He was writing a memo to the future.
Sitting in a little room in a Saigon office, the Vietnam war correspondent was writing an explanation to those who would come after him, to write about the war. He was trying to tell them what he had learned, what he had done wrong, and what they should do.
Malcolm W. Browne, an AP correspondent, is famous for shooting a photograph of a Buddhist monk's self-immolation. He won a Pulitzer prize for the iconic image, showing an intersection and old car and a gas can just sitting there and the monk, Thich Quang Duc, on fire. But the iconic image that captured my attention, reading "Once Upon a Distant War," William Prochnaus' book about young correspondents in early Vietnam, was Browne writing that memo.
He pecked it out on a Remington typewriter, in a little office soaked in jungle humidity, with a severed and withered hand hanging on the wall. He wrote, "Vietnam is dangerous, confusing and frustrating."
Maybe it's standard to write this sort of memo. I don't know. I suspect, though, that it was something he took upon himself, a way of helping the next guy could take the learning curve a little more smoothly. A way of saying what he wished someone had said to him. And I suspect that all of that was really just a way of trying to explaining everything.
In psychoanalysis, they call this the "Big Other." We all have a Big Other in mind and we talk to the Big Other all the time, explaining, narrating and justifying ourselves. If you're a child, then your mother is the Big Other, but when you grow up, it could be your dead relative, your love, your God, your therapist, or Conan O'Brien in that ongoing TV interview you imagine every morning in the shower.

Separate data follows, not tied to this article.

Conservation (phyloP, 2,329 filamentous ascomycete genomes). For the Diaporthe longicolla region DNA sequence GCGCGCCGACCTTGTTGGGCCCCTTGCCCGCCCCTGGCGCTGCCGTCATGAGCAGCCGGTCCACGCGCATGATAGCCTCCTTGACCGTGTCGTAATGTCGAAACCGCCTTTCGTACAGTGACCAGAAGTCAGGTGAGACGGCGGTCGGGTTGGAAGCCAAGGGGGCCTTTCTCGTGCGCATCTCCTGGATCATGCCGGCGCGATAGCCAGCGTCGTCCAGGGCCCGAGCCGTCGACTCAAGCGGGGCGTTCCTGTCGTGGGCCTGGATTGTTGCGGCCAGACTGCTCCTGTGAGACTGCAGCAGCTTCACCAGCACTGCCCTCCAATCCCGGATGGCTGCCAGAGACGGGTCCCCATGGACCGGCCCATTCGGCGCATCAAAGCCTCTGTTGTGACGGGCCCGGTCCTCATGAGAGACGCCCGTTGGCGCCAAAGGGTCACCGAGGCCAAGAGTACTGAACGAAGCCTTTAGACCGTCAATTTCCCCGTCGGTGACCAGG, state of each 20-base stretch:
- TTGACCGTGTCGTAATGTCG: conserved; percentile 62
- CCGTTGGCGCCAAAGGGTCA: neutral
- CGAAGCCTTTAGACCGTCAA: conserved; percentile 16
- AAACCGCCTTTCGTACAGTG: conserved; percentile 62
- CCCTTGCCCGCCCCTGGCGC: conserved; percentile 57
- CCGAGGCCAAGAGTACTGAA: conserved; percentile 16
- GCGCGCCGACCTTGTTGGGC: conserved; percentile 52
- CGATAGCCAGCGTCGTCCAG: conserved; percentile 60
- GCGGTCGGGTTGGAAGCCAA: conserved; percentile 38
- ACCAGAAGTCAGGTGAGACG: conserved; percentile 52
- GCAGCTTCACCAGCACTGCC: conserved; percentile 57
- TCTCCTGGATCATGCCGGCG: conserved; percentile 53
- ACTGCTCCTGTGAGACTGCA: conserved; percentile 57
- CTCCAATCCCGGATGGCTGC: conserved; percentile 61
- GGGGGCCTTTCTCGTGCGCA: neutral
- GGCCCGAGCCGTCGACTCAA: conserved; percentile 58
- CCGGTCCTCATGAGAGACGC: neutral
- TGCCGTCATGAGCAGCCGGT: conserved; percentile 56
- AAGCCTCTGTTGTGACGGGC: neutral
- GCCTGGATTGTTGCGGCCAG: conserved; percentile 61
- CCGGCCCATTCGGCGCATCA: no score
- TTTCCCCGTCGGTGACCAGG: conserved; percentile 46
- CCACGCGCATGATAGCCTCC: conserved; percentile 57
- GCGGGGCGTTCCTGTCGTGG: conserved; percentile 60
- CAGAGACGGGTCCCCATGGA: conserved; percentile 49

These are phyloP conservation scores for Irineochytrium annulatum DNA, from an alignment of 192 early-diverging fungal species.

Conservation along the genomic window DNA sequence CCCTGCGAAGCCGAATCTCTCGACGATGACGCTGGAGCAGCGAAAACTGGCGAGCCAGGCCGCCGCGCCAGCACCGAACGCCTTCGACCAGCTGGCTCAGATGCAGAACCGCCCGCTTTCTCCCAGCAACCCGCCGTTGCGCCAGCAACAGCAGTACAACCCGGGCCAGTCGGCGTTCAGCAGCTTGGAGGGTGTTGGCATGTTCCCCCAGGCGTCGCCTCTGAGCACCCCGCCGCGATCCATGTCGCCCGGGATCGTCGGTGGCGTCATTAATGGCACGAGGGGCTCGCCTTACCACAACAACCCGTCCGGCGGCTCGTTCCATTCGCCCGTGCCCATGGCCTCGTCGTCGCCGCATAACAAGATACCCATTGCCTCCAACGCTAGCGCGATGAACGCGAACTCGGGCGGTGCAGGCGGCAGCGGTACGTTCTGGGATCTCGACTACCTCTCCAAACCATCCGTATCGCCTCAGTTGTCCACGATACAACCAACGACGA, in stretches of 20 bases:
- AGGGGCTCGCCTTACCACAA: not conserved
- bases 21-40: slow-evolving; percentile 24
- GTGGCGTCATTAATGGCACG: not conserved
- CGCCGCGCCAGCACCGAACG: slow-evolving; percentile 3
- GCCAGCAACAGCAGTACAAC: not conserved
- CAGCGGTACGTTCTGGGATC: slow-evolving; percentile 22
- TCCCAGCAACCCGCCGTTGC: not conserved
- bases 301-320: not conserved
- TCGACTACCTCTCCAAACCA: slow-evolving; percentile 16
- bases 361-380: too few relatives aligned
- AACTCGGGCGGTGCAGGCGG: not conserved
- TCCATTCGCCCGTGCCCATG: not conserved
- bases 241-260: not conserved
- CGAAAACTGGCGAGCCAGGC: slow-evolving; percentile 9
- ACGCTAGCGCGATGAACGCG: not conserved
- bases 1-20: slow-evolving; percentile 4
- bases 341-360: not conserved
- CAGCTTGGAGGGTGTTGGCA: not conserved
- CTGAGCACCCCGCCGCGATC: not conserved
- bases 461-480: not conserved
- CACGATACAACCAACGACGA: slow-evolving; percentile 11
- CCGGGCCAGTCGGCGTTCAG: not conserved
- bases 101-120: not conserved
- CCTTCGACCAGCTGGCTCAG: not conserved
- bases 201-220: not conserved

The problem with the Big Other, according to the people who thought up the theory of the Big Other, is that it's a fiction, because there is no huge, judging and accepting other like that. It's a function of human pathology, not a reality, and so we always find ourselves finding out that the Big Other's a fake -- our mothers don't have eyes in the backs of their heads, our Gods don't stop the holocaust, our therapists charge us a lot and don't have any answers.
But even if they're fictions, they're functional fictions. For whatever reason, humans need a Big Other to talk to. If it's pathological, it's one of those pathologies that make us human as opposed to something healthier, like a math equation.
Browne was writing a memo to the future. That was who he was talking to when he was trying to explain himself, justify himself, and narrate things. The very starkness of the image made me think, at first, of a mad man, malarial and dehydrated. He had a dead hand and a message to the future, and he always wore red socks and clearly, there's something sick here.
I did that once, though. When I was leaving the newspaper at the community college I attended, after working as editor for a year, I started listing things to do when I was gone and leaving long e-mailed instructions.
"Remember," I would write, "that the faculty union elections are coming up and they're going to be controversial." "Remember," I would say, "to do a story on the physics professor because he's having an anniversary and be sure to ask about the novel manuscript he has in his drawer." "Remember," I would say, and a younger editor finally stopped me and she said, "You don't believe we can do this without you, do you?"
But I did. Otherwise I wouldn't have bothered leaving lists and advice at all. And I think that's true about Browne's mad memo to the future. It's pathological, but it's hopeful.
When he confessed, to himself and the typewriter and to the hand, that, "There is a sinister fascination about the country into the grips of which most foreigners fall ... I am no exception," he was also holding out hope that future journalists might do better. He was saying, to the Big Other, that he had failed and was freely confessing his failure, because he believed things could be better, the next guys could learn, they could understand, they could find their way through the Mad Hatter labyrinth.
If he was crazy, he was crazy with hope. And that's a pathology I'm OK with.
Daniel Silliman covers crime for the Clayton News Daily. He can be reached at (770) 478-5753, ext. 254, or via e-mail at firstname.lastname@example.org.